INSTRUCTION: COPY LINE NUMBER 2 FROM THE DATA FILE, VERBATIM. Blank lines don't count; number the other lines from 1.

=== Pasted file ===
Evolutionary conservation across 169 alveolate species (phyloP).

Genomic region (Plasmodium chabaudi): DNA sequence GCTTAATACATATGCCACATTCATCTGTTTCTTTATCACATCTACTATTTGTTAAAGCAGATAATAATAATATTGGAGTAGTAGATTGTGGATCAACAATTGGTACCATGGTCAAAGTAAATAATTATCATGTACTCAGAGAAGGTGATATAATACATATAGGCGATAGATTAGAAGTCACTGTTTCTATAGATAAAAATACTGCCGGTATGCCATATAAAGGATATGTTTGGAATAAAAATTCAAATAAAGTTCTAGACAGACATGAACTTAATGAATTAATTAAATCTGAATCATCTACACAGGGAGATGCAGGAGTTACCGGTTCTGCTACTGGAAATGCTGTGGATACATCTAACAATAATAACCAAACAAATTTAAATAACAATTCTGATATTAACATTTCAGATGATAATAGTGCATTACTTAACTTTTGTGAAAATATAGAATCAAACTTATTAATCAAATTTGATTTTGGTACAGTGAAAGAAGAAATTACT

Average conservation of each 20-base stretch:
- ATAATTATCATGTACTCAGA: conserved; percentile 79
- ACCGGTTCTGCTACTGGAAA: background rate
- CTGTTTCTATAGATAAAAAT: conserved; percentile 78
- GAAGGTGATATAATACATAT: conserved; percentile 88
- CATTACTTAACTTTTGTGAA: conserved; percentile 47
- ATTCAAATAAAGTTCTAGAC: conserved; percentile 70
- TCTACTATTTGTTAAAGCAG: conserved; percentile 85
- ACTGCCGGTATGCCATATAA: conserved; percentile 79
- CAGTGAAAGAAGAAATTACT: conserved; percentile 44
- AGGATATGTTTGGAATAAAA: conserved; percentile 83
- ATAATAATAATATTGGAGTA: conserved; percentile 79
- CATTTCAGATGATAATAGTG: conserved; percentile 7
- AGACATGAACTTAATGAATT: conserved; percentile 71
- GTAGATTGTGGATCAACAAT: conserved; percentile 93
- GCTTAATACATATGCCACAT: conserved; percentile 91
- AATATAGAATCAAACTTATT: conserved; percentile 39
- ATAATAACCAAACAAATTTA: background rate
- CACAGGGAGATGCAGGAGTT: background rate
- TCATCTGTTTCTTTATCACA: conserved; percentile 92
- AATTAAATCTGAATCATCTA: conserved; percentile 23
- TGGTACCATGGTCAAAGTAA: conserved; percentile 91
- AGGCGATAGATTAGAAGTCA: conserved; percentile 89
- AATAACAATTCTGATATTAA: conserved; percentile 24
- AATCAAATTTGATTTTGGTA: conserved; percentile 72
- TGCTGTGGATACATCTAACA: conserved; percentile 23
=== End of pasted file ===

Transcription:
Genomic region (Plasmodium chabaudi): DNA sequence GCTTAATACATATGCCACATTCATCTGTTTCTTTATCACATCTACTATTTGTTAAAGCAGATAATAATAATATTGGAGTAGTAGATTGTGGATCAACAATTGGTACCATGGTCAAAGTAAATAATTATCATGTACTCAGAGAAGGTGATATAATACATATAGGCGATAGATTAGAAGTCACTGTTTCTATAGATAAAAATACTGCCGGTATGCCATATAAAGGATATGTTTGGAATAAAAATTCAAATAAAGTTCTAGACAGACATGAACTTAATGAATTAATTAAATCTGAATCATCTACACAGGGAGATGCAGGAGTTACCGGTTCTGCTACTGGAAATGCTGTGGATACATCTAACAATAATAACCAAACAAATTTAAATAACAATTCTGATATTAACATTTCAGATGATAATAGTGCATTACTTAACTTTTGTGAAAATATAGAATCAAACTTATTAATCAAATTTGATTTTGGTACAGTGAAAGAAGAAATTACT